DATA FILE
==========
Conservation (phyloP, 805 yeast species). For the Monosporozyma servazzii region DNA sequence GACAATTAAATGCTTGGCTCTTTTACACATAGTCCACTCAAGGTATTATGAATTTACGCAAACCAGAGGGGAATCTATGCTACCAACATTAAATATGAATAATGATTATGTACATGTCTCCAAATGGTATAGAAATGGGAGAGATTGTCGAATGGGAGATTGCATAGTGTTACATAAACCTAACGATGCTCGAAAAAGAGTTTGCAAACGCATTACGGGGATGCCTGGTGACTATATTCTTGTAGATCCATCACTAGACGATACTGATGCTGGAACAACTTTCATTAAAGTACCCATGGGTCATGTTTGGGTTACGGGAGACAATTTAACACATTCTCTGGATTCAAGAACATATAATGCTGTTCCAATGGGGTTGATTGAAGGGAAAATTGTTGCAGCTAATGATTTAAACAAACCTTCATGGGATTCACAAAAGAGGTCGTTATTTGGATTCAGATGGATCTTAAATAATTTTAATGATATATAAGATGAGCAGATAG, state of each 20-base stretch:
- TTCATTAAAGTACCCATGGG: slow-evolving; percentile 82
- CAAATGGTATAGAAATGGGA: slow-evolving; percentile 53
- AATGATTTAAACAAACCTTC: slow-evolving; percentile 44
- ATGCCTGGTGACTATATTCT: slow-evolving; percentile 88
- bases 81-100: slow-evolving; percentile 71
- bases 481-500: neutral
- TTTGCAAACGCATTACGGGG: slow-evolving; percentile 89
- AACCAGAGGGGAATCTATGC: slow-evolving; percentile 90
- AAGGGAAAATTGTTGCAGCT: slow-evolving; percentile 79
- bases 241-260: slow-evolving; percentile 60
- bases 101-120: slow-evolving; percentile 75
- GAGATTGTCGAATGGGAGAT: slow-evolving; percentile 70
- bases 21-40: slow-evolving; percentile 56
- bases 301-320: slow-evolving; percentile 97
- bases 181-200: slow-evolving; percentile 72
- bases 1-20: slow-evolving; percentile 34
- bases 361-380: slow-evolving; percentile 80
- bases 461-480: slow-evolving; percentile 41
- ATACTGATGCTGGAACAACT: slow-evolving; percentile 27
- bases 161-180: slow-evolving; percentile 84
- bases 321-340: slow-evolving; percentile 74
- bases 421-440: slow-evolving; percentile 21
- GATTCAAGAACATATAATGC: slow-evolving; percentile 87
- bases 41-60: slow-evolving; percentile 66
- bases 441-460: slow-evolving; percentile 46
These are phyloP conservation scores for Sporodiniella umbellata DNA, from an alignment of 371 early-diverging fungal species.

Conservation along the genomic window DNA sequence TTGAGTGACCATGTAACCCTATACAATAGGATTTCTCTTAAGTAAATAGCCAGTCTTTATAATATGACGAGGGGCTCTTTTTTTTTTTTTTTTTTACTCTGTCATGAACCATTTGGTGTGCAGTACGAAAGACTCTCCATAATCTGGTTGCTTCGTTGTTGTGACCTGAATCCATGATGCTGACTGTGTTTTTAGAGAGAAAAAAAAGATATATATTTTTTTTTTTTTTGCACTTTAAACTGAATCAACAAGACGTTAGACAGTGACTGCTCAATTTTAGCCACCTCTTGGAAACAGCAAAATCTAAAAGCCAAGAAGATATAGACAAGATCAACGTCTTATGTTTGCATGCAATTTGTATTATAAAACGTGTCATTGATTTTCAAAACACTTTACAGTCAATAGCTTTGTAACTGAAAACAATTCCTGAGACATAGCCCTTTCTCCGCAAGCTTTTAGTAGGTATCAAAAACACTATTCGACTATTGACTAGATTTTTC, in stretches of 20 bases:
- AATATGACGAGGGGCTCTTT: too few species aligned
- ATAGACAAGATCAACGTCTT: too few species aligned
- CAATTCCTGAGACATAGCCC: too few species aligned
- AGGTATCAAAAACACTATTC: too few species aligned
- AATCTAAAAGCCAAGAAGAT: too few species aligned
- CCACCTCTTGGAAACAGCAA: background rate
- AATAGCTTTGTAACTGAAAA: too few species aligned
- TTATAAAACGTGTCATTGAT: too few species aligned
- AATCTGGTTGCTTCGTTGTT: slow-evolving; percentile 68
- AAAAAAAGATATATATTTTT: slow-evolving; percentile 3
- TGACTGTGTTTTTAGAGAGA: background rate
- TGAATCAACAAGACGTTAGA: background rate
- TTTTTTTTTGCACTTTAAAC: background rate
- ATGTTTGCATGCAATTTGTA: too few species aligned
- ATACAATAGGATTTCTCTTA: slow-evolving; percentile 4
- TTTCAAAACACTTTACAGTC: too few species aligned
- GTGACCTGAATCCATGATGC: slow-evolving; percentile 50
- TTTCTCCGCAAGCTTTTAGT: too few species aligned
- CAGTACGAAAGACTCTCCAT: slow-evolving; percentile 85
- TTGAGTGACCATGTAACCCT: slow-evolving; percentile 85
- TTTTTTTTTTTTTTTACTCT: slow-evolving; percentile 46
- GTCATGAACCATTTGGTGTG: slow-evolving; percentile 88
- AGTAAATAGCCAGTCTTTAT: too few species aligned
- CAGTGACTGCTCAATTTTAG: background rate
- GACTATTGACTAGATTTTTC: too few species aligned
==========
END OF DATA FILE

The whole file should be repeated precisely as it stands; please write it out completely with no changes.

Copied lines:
Conservation (phyloP, 805 yeast species). For the Monosporozyma servazzii region DNA sequence GACAATTAAATGCTTGGCTCTTTTACACATAGTCCACTCAAGGTATTATGAATTTACGCAAACCAGAGGGGAATCTATGCTACCAACATTAAATATGAATAATGATTATGTACATGTCTCCAAATGGTATAGAAATGGGAGAGATTGTCGAATGGGAGATTGCATAGTGTTACATAAACCTAACGATGCTCGAAAAAGAGTTTGCAAACGCATTACGGGGATGCCTGGTGACTATATTCTTGTAGATCCATCACTAGACGATACTGATGCTGGAACAACTTTCATTAAAGTACCCATGGGTCATGTTTGGGTTACGGGAGACAATTTAACACATTCTCTGGATTCAAGAACATATAATGCTGTTCCAATGGGGTTGATTGAAGGGAAAATTGTTGCAGCTAATGATTTAAACAAACCTTCATGGGATTCACAAAAGAGGTCGTTATTTGGATTCAGATGGATCTTAAATAATTTTAATGATATATAAGATGAGCAGATAG, state of each 20-base stretch:
- TTCATTAAAGTACCCATGGG: slow-evolving; percentile 82
- CAAATGGTATAGAAATGGGA: slow-evolving; percentile 53
- AATGATTTAAACAAACCTTC: slow-evolving; percentile 44
- ATGCCTGGTGACTATATTCT: slow-evolving; percentile 88
- bases 81-100: slow-evolving; percentile 71
- bases 481-500: neutral
- TTTGCAAACGCATTACGGGG: slow-evolving; percentile 89
- AACCAGAGGGGAATCTATGC: slow-evolving; percentile 90
- AAGGGAAAATTGTTGCAGCT: slow-evolving; percentile 79
- bases 241-260: slow-evolving; percentile 60
- bases 101-120: slow-evolving; percentile 75
- GAGATTGTCGAATGGGAGAT: slow-evolving; percentile 70
- bases 21-40: slow-evolving; percentile 56
- bases 301-320: slow-evolving; percentile 97
- bases 181-200: slow-evolving; percentile 72
- bases 1-20: slow-evolving; percentile 34
- bases 361-380: slow-evolving; percentile 80
- bases 461-480: slow-evolving; percentile 41
- ATACTGATGCTGGAACAACT: slow-evolving; percentile 27
- bases 161-180: slow-evolving; percentile 84
- bases 321-340: slow-evolving; percentile 74
- bases 421-440: slow-evolving; percentile 21
- GATTCAAGAACATATAATGC: slow-evolving; percentile 87
- bases 41-60: slow-evolving; percentile 66
- bases 441-460: slow-evolving; percentile 46
These are phyloP conservation scores for Sporodiniella umbellata DNA, from an alignment of 371 early-diverging fungal species.

Conservation along the genomic window DNA sequence TTGAGTGACCATGTAACCCTATACAATAGGATTTCTCTTAAGTAAATAGCCAGTCTTTATAATATGACGAGGGGCTCTTTTTTTTTTTTTTTTTTACTCTGTCATGAACCATTTGGTGTGCAGTACGAAAGACTCTCCATAATCTGGTTGCTTCGTTGTTGTGACCTGAATCCATGATGCTGACTGTGTTTTTAGAGAGAAAAAAAAGATATATATTTTTTTTTTTTTTGCACTTTAAACTGAATCAACAAGACGTTAGACAGTGACTGCTCAATTTTAGCCACCTCTTGGAAACAGCAAAATCTAAAAGCCAAGAAGATATAGACAAGATCAACGTCTTATGTTTGCATGCAATTTGTATTATAAAACGTGTCATTGATTTTCAAAACACTTTACAGTCAATAGCTTTGTAACTGAAAACAATTCCTGAGACATAGCCCTTTCTCCGCAAGCTTTTAGTAGGTATCAAAAACACTATTCGACTATTGACTAGATTTTTC, in stretches of 20 bases:
- AATATGACGAGGGGCTCTTT: too few species aligned
- ATAGACAAGATCAACGTCTT: too few species aligned
- CAATTCCTGAGACATAGCCC: too few species aligned
- AGGTATCAAAAACACTATTC: too few species aligned
- AATCTAAAAGCCAAGAAGAT: too few species aligned
- CCACCTCTTGGAAACAGCAA: background rate
- AATAGCTTTGTAACTGAAAA: too few species aligned
- TTATAAAACGTGTCATTGAT: too few species aligned
- AATCTGGTTGCTTCGTTGTT: slow-evolving; percentile 68
- AAAAAAAGATATATATTTTT: slow-evolving; percentile 3
- TGACTGTGTTTTTAGAGAGA: background rate
- TGAATCAACAAGACGTTAGA: background rate
- TTTTTTTTTGCACTTTAAAC: background rate
- ATGTTTGCATGCAATTTGTA: too few species aligned
- ATACAATAGGATTTCTCTTA: slow-evolving; percentile 4
- TTTCAAAACACTTTACAGTC: too few species aligned
- GTGACCTGAATCCATGATGC: slow-evolving; percentile 50
- TTTCTCCGCAAGCTTTTAGT: too few species aligned
- CAGTACGAAAGACTCTCCAT: slow-evolving; percentile 85
- TTGAGTGACCATGTAACCCT: slow-evolving; percentile 85
- TTTTTTTTTTTTTTTACTCT: slow-evolving; percentile 46
- GTCATGAACCATTTGGTGTG: slow-evolving; percentile 88
- AGTAAATAGCCAGTCTTTAT: too few species aligned
- CAGTGACTGCTCAATTTTAG: background rate
- GACTATTGACTAGATTTTTC: too few species aligned